Refugees Robbed, Abused By Eastern European Border Forces

by
Alice Salles
As these people flee the violence and misery of their war-torn home countries, they face abuse in the hands of border forces in Eastern Europe.

Syrians have been fleeing their country since the war started in 2011, but others from places like Afghanistan have also been fleeing for years.

To those who become trapped in the Western Balkans while waiting to obtain an approval to stay in Europe, life seems just as violent and uncertain as it was back in their war-torn homeland.

According to a new report from Oxfam titled "A Dangerous Game," refugees and migrants have been robbed, beaten, stripped, and even given electric shocks by European authorities. Serbia and Macedonia are among the countries where refugees report the worst instances of abuse.

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In one instance, a group of children were abandoned in freezing temperatures at the Bulgarian border in the middle of the night. That happened after they were told they were being taken to a Serbian asylum center, Oxfam reported.

In Croatia, police forced a group of migrants to strip naked and walk back over the border to Serbia while being beaten by a group of officers carrying batons. In other cases, attack dogs were unleashed on them.

In Hungary, authorities told migrants to strip and sit in the snow before pouring water over them.

Under the care of Bulgarian police, migrants were searched and robbed before they were sent back to the border.

The pattern of mistreatment and abuse, Oxfam noted, is seen on the Western Balkans route, and they involve authorities from Croatia, Bulgaria, Serbia, Hungary, and Macedonia. As Oxfam noted, most of these instances happen to breach international law.

An Afghan man identified only by the name Aarif who spoke to researchers said that as he tried to enter Croatia, he “was caught on the other side by the police, who put us in a car and turned on the air conditioning. It was very cold. Then they threw away our blankets and jackets, and left us on the Serbian border. They took our mobiles and our money, and beat us so harshly we couldn’t get up."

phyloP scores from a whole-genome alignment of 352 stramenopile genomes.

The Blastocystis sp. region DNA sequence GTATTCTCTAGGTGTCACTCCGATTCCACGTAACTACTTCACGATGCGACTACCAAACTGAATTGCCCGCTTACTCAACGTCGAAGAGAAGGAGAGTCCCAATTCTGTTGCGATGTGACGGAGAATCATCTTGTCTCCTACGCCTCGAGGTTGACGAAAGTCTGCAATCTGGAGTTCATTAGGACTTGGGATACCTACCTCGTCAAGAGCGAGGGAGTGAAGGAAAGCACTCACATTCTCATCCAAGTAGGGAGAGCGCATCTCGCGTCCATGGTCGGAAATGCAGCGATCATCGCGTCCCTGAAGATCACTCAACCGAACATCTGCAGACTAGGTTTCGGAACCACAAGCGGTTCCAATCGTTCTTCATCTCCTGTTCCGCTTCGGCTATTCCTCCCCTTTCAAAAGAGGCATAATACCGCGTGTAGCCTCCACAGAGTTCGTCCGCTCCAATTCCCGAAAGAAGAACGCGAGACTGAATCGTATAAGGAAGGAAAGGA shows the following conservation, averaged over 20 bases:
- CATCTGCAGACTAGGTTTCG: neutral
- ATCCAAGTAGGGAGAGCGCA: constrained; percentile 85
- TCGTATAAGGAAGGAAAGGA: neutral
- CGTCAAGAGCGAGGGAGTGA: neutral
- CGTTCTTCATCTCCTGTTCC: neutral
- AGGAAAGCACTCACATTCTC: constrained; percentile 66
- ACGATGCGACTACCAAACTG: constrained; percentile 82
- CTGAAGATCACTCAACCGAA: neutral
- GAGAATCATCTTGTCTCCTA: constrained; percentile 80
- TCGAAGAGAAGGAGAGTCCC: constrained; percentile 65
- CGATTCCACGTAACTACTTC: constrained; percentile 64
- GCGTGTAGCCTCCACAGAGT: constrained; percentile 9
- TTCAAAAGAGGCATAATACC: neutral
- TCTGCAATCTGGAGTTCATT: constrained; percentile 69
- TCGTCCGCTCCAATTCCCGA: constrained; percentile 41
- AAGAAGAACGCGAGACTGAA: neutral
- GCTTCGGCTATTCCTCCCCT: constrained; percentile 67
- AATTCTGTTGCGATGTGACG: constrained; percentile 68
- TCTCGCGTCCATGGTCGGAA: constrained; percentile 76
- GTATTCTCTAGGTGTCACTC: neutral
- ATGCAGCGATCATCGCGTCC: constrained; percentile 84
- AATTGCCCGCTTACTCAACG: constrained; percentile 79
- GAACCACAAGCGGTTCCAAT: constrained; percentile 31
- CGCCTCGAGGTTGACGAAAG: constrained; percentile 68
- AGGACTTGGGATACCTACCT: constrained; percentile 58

Another Afghani, identified only as Isaaq, said that the “Bulgarian police treated us so harshly that we will never forget it as long as we live — not only me but also all my brothers standing here faced cruelty in Bulgaria. They crossed the limit of cruelty.”

When asked to detail the abuse, Isaaq said that officials “put us in a cage, and didn’t give us food for three days. They beat us so badly. They even gave us electric shocks.”

Ruth Tanner, advocacy advisor for Oxfam South East Europe, said these stories are pushing migrants and refugees into the hands of dangerous smugglers, as they become fearful that if they try to go through the legal channels to obtain asylum they will be mistreated.

“The brutal illegal actions of law enforcement officials create a climate of fear among refugees and other migrants," she explained. “This pushes many to rely on smugglers to continue their journey to other places in Europe, which is very dangerous as it leaves already vulnerable people exposed to the criminal underbelly of trafficking and violence.”

It's saddening and depressing to see this kind of treatment of people who are already suffering so greatly due to war at home.

As the conflict in Syria continues at full speed, expect more refugees to flee their countries — we just hope they are able to find kinder routes to places to call home.

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